Cape Town

The Columbia Encyclopedia, 6th ed.

Cape Town

Cape Town or Capetown, city, legislative capital of South Africa, capital of Western Cape prov., and seat of the City of Cape Town metropolitan municipality; a port on the Atlantic Ocean. It was the capital of Cape Province before that province's subdivision in 1994. The city lies at the foot of Table Mt. (c.3,570 ft/1,090 m) and on the shore of Table Bay. Cape Town is a commercial and industrial center; oil refining, food, chemical, and fertilizer processing, and the manufacture of automobiles, leather and plastic goods, and clothing are the chief industries. An important port, Cape Town exports mainly gold, diamonds, and fruits. With one of the world's largest drydocks, ship repairing is an important industry. Much of the former dock area is now a commercial and tourist waterfront area with museums, craft markets, and restaurants.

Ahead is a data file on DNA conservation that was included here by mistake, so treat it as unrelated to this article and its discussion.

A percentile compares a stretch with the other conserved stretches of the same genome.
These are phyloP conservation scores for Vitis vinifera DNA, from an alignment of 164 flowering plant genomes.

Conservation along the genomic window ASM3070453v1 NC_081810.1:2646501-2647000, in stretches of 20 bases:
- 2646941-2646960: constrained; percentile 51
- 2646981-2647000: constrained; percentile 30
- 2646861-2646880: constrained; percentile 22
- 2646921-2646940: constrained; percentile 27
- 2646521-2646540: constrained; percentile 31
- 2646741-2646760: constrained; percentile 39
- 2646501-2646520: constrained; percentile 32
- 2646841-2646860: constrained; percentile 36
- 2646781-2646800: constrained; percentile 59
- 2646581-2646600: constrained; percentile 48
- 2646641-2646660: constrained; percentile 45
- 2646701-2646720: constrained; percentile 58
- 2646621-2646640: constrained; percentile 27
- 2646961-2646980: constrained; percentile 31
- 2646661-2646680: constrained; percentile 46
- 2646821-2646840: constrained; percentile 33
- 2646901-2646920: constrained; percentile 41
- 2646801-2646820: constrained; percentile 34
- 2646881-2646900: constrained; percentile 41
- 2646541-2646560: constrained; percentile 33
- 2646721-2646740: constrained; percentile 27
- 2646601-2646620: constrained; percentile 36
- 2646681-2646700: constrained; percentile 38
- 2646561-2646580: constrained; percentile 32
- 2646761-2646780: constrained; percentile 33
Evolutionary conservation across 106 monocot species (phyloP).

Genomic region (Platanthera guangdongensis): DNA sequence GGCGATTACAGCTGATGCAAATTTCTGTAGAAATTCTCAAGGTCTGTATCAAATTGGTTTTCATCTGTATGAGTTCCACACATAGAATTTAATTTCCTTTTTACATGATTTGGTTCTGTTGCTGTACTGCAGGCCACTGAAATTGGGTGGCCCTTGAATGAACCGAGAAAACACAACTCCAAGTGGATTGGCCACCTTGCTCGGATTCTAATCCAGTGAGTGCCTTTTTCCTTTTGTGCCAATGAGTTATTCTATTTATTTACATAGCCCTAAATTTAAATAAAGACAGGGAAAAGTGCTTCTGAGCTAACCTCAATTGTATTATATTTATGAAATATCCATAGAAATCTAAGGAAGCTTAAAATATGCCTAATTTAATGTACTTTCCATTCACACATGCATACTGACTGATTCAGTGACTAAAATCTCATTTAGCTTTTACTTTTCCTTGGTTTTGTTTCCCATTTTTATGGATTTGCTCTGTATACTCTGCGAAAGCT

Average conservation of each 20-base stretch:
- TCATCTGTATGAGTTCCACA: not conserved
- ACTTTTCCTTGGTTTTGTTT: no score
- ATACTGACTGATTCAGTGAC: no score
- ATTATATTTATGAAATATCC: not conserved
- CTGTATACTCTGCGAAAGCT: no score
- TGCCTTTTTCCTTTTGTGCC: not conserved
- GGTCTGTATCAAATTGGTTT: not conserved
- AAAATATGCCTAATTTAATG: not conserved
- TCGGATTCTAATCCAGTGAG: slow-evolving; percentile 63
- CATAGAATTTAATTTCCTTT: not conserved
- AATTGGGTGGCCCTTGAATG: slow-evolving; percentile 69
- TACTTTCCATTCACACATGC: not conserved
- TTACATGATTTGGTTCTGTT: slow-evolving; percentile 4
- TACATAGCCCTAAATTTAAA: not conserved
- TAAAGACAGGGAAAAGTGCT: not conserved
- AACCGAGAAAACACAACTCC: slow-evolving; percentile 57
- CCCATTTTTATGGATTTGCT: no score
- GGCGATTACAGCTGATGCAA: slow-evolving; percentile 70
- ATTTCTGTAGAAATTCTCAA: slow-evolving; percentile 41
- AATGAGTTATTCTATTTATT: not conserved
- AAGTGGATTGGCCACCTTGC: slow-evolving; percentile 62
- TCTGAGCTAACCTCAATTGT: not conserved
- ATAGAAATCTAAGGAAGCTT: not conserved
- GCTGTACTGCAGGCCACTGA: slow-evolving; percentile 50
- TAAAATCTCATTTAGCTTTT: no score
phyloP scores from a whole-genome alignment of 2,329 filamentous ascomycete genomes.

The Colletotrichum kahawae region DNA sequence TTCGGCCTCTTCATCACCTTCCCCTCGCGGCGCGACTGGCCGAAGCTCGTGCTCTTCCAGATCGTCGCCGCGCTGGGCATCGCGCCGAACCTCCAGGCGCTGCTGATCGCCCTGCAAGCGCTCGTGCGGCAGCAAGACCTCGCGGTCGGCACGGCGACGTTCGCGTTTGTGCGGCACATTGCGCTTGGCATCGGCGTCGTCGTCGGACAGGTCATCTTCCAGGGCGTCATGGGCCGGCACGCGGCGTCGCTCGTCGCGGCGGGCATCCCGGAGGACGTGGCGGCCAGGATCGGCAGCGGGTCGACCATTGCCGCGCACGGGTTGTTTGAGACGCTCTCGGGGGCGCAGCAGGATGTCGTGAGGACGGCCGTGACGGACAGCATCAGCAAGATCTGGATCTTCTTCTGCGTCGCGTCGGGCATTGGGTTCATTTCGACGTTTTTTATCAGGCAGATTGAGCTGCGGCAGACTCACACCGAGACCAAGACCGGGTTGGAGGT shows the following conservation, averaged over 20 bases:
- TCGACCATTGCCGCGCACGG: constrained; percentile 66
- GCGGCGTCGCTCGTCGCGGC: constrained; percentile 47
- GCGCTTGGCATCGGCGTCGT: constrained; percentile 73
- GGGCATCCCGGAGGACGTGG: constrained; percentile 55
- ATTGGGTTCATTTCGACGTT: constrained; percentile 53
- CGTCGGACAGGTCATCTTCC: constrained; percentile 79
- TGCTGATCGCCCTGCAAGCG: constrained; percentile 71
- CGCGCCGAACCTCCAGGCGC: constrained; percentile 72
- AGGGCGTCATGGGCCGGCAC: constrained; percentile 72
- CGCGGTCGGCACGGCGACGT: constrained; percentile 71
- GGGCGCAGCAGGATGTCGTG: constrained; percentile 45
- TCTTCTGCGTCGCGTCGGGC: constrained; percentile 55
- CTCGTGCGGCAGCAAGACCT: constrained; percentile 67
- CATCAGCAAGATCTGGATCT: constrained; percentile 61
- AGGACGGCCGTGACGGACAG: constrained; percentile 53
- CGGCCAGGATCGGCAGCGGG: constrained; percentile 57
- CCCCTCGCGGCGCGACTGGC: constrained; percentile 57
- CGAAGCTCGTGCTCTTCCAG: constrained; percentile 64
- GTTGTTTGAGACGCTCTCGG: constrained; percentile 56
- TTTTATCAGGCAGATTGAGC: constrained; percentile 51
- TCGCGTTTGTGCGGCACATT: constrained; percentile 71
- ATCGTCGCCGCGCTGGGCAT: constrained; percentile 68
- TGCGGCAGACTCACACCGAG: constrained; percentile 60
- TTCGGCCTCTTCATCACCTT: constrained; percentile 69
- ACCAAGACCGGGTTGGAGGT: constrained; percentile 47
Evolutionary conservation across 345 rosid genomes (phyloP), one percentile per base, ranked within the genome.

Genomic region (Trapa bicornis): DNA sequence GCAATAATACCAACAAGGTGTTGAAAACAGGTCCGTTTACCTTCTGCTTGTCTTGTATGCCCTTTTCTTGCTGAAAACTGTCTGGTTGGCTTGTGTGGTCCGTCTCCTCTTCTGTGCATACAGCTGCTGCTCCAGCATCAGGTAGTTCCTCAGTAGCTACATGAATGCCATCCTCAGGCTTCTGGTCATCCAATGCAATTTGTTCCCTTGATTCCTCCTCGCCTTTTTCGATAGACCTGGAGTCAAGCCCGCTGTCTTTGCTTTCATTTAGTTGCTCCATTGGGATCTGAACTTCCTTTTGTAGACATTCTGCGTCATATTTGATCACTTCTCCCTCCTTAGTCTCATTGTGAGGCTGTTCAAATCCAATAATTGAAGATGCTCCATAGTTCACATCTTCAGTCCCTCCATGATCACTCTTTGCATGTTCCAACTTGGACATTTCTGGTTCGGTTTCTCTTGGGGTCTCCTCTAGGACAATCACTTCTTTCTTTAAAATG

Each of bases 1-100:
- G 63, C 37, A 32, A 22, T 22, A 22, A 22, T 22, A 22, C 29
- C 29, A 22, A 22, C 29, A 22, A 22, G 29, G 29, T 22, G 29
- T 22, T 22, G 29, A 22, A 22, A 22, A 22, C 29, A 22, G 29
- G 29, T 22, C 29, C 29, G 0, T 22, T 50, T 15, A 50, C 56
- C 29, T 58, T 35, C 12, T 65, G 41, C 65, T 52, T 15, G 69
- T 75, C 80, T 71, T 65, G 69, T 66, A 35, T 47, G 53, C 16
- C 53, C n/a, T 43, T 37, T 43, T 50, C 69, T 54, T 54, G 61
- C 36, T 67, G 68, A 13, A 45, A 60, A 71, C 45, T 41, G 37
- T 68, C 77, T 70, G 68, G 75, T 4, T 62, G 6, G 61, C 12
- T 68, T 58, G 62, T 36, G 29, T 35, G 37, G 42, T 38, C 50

Cape Town was founded in 1652 by Governor Jan van Riebeeck as a supply station on the Dutch East India Company's sea route to the East. In 1795 the British occupied the city. It was returned to the Dutch in 1803 but recaptured in 1806 by the British, who established Cape of Good Hope Colony with Cape Town as capital. When the Union of South Africa was formed in 1910, Cape Town became its legislative capital and Pretoria its administrative capital.

Cape Town's attractions include the Castle, a fortress dating from 1666; the Dutch Reformed church (begun 1699); Old Town House (1755), which contains a museum of 17th-century Flemish and Dutch paintings; and botanical gardens and an aquarium. The Univ. of Cape Town and a technical college are in the city; nearby is the Groote Schuur estate, the former prime minister's and president's residence, now a museum and the Univ. of the Western Cape. The city has an international airport. Robben Island, a former political prison, is offshore.

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